A Quarterly Journal of Contemporary English Language Haibun
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June 2009, vol 5 no 2

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Tad Wojnicki


Feast of Shacks

The sukkah at my Carmel-by-the-Sea shul is pretty flimsy – the frame barely holds the “roof” of fronds hung with pumpkins, cobs, and garlic. It imitates the shacks of the ancient Israelites, then desert rats. The wanderers have arrived, snug downtown now, but the sukkah keeps the memories afresh.

I sniff the etrog and shake the lulav in the make-believe shack, saying a brocha, or a blessing. Have I arrived? No. Not in my dreams. In my dreams, I'm still circling the Promised Land, afraid to enter, thinking everybody inside a giant, and thinking myself a grasshopper outside.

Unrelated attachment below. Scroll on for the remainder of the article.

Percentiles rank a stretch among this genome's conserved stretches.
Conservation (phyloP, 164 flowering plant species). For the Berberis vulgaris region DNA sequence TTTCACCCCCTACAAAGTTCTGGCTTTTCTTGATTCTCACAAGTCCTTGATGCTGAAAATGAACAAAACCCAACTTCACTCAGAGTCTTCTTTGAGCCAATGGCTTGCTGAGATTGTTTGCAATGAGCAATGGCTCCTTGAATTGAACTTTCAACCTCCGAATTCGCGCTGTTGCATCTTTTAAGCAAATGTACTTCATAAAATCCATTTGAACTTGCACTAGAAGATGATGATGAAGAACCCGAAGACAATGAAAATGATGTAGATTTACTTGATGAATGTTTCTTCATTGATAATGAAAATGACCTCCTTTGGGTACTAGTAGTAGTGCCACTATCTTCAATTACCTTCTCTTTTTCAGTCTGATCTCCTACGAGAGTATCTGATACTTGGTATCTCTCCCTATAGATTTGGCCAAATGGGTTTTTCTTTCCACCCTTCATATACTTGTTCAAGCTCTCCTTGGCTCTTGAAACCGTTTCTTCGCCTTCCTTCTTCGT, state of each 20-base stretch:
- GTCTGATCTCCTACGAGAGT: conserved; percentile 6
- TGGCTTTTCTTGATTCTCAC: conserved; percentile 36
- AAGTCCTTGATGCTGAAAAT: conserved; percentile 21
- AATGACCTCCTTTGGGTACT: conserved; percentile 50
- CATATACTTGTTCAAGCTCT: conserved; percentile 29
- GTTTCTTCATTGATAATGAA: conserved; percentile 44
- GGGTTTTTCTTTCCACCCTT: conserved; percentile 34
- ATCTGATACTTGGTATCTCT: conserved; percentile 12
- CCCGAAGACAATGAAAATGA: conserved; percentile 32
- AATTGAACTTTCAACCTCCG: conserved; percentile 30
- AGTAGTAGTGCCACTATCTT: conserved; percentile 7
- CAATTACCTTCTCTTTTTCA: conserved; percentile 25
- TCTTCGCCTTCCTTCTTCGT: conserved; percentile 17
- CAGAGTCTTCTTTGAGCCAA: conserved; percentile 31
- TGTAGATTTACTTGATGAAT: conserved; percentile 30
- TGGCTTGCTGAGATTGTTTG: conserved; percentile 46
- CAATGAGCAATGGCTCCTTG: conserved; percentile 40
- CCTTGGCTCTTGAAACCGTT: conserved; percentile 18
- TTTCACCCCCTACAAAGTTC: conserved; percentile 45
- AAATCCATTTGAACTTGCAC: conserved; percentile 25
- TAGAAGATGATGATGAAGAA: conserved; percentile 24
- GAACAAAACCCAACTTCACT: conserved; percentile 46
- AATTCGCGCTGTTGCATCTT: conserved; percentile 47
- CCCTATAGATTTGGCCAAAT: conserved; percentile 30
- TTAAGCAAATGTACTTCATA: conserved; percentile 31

I wake up dreaming about shoes. It's a recurring nightmare. In shock I stare at a mountain of old, dusty, disfigured, worn-out, soiled shoes. I saw it in Auschwitz and I never forgot. I lay quiet, unable to fall back asleep, and I realize the shoes are my own. I’d worn a mountain of shoes schlepping around the desert, taking wrong turns, and living in a sukkah with a backyard view.

every sea onion
a question mark

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